In exchange for stolen land, the government made promises of health, housing, education and more to our people. The Census is the pathway for telling the government who is here, so they know how to allocate these promised dollars, resources and congressional representation to our people. Some programs that rely on Census data for funding are childcare subsidy programs, workforce development/employment programs, Special Supplemental Nutrition Program for Women, Infants and Children (WIC) programs, food stamps, Indian health services, housing, not to mention public schools, hospitals, and roads. By taking the Census, you ensure valuable dollars are brought to our communities for services we depend on every day. Whether a household is counted as an American Indian/Alaska Native (AI/AN) household depends entirely on the race of “Person 1,” the first person listed on the Census form. If filling out the form online, make sure that when you select Head of Household as a American Indian/Alaska Native household that it does not switch the head of household when you respond to the question “Who is responsible for paying the rent/mortgage?” It is equally important for all other persons in the household who identify as AI/AN to be counted as such on the form. Remember, the Census is self-response which means no proof of tribal enrollment is required. Select your racial identity as you see yourself. You have the option to select multiple races. To honor your heritage, consider adding your specific tribal affiliation, for example: Ione Band of Miwoks. Please know, your information is safe and secure. The information you provide cannot be used against you in any fashion. We encourage community members who live off tribal lands to complete the questionnaire form online (my2020census.gov), by calling 844-330-2020, or mail. If you choose to complete the questionnaire online (my2020census.gov) or by phone, you can input or provide your ID when prompted. Enumerators have already begun knocking on doors to collect information for those who have not yet responded. It’s important for all our communities to be counted – especially Indian Country – to ensure we bring back resources and representation that is rightfully ours. Let’s not forget about our past as we help shape our future.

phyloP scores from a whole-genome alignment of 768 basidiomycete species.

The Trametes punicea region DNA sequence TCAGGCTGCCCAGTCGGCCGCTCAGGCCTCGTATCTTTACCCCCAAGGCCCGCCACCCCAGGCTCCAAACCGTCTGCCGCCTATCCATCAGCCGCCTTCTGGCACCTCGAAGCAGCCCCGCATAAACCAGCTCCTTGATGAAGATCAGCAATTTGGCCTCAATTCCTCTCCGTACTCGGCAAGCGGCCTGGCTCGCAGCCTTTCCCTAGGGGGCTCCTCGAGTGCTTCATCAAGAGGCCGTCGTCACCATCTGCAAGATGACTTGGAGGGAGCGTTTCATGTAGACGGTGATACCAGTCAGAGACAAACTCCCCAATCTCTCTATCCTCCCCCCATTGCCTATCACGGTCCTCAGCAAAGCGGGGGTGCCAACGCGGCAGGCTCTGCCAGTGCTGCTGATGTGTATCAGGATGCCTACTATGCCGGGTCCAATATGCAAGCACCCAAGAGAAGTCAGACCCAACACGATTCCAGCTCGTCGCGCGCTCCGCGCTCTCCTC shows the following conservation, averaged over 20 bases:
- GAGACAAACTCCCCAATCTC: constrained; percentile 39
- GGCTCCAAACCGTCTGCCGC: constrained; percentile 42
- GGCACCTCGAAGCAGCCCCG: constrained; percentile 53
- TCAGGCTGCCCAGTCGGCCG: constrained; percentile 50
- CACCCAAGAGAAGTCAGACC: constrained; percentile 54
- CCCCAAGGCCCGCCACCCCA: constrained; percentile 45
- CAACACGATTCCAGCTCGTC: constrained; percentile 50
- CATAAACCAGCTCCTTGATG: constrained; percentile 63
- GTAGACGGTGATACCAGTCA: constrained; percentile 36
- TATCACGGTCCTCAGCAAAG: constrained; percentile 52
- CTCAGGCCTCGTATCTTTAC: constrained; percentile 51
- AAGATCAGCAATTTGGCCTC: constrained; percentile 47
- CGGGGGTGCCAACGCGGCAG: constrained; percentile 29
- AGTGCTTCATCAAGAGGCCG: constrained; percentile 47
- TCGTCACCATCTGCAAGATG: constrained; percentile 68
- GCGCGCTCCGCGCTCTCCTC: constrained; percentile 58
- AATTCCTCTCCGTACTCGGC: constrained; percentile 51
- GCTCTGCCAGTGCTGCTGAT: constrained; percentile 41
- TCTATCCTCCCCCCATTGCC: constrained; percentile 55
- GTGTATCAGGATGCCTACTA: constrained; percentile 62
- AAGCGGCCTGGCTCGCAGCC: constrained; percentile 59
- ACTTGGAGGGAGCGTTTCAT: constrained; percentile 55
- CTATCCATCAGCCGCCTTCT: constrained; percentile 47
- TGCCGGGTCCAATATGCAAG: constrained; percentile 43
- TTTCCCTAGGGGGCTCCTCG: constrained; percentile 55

Kayla Hilario. Courtesy photo
Kayla Hilario is a Tribal Affairs Specialist for the California Complete Count – Census 2020 Office. She is a citizen of the Ione Band of Miwok Indians.
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